Batavia school leaders explain learning loss and remedies
While teaching a third-grade class at John Kennedy Intermediate, Molly Corey noticed one particular little girl who said Batavia was not her first school district and most likely wasn’t going to be her last.
The third-grader was chronically absent — about one day each week — and didn’t seem terribly invested in her lessons.
“We were her fourth school, and she said she will be moving again. So her buy-in to wanting to do well really depended on the relationship. I had lunch with the girl, but teachers can’t do that every day. She thought it was special that I was working with her. Whenever she would see me she would light up,” Corey said during an interview with The Batavian. “You know what, it was that relationship that really just helped to keep hooking her; I know our classroom teachers are trying hard with that.”
Corey’s regular job is not as a teacher but as executive director of the district’s curriculum and instruction department. She taught for a while to get an idea about what teachers encounter due to family circumstances and, for the last two years, a change of learning methods due to the pandemic.
Finding meaning in 'Learning Loss' ...
Two phrases that have become the “buzz words” in many school districts are “learning loss” and “social, emotional learning.” But what do they really mean? How did hybrid and remote learning affect kids, and more importantly, what are the remedies being purchased with COVID funds?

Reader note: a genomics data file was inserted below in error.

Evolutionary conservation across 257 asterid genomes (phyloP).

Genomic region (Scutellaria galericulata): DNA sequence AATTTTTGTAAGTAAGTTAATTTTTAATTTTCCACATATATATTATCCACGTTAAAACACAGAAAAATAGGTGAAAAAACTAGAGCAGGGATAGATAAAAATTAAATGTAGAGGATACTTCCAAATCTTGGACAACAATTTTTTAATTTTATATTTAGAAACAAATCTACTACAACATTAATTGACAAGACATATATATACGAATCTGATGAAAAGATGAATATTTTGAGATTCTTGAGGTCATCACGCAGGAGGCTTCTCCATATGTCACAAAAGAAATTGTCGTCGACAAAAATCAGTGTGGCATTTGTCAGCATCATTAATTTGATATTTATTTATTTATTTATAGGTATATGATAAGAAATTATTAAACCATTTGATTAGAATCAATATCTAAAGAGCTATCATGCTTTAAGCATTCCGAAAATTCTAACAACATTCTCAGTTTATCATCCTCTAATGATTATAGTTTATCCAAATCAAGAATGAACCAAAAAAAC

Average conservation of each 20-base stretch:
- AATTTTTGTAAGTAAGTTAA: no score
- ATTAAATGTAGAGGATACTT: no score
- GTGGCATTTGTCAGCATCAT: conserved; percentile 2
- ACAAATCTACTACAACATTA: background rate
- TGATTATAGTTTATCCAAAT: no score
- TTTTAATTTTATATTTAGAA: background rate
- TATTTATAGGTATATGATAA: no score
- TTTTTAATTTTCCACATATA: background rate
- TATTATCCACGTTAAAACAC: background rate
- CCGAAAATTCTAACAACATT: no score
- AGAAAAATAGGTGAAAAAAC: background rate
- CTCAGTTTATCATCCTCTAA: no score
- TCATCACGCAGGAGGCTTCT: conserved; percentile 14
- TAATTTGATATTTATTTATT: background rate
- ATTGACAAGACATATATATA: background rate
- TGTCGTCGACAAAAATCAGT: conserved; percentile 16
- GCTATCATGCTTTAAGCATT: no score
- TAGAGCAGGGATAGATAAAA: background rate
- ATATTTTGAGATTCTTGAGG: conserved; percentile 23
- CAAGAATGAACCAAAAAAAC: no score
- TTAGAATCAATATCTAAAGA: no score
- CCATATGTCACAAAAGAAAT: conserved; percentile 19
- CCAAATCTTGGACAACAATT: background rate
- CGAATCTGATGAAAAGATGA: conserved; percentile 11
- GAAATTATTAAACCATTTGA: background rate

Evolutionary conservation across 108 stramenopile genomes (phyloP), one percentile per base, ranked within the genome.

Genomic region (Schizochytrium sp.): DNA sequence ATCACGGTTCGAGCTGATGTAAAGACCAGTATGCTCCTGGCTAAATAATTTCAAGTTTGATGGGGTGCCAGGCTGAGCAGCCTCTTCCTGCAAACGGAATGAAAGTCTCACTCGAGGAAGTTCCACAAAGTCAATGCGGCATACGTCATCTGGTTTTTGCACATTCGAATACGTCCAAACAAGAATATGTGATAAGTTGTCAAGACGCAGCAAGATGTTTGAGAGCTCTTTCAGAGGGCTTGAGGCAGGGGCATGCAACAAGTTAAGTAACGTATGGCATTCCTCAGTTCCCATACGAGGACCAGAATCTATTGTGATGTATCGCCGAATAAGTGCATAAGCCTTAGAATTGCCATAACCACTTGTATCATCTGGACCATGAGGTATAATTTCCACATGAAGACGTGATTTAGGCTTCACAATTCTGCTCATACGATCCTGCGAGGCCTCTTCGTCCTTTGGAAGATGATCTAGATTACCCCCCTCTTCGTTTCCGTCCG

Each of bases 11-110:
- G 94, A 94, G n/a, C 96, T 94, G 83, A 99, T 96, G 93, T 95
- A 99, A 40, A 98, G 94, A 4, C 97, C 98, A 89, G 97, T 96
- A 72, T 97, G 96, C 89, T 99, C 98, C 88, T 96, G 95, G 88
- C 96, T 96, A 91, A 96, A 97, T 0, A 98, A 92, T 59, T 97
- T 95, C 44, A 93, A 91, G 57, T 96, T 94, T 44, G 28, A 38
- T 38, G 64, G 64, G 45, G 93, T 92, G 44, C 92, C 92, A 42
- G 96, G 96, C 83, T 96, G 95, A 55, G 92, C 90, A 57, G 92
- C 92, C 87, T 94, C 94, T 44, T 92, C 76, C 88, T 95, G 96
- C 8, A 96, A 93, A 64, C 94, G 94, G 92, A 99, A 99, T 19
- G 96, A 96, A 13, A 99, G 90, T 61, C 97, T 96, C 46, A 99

Each issue has greatly impacted students across all grades, and perhaps most crucial for children just starting to learn foundational lessons, Corey said.
“So if we start with the littlest ones at Jackson Primary, the incoming kids are really the ones most ready to thrive. It really was merely if anything changed with loss, it was because of quarantines or them being out being sick with a positive (test). So, we really tried hard to keep them on track,” she said. “If you were the first-grader or the second-grader, kids who had gaps in learning from not being here full-time last year, and from the first year of closure, some of the foundation skills that you would expect them to receive, where they're learning to read, and they're learning about basic number zones, we didn't have the same amount of time.”
The focus for teachers has been to catch up those foundational skills that students need to get into their normal curriculum and grade level, she said. Foundational skills include knowing the letters in sounds and understanding how they blend together, she said, then putting them all together in sentences. Those skills are the basics of learning to read and write, she said.
There's a sequence of skills students have to have — the building blocks — needed in order to master those skills and “build upon one another,” Corey said. “And it's a purposeful practice that really helps them to become fluent readers.”
Superintendent Jason Smith said the evidence has been evident through observing students and having conversations with teachers and principals: there are gaps in all grades due to remote learning and losing the consistency of routine.
No matter at what age, even with a solid one-to-one teaching model, it’s a difficult task, Corey said. Just imagine youngsters, especially, sitting at home staring at the computer. Working with one person. All-day long. “You can’t,” she said.
High school students, meanwhile, are struggling with earning enough credits, passing exams and meeting specific criteria for graduating at the end. Although the state Education Department gave out “some free passes” in terms of easing up on requirements for Regents exams, students still needed to acquire certain levels of knowledge," she said.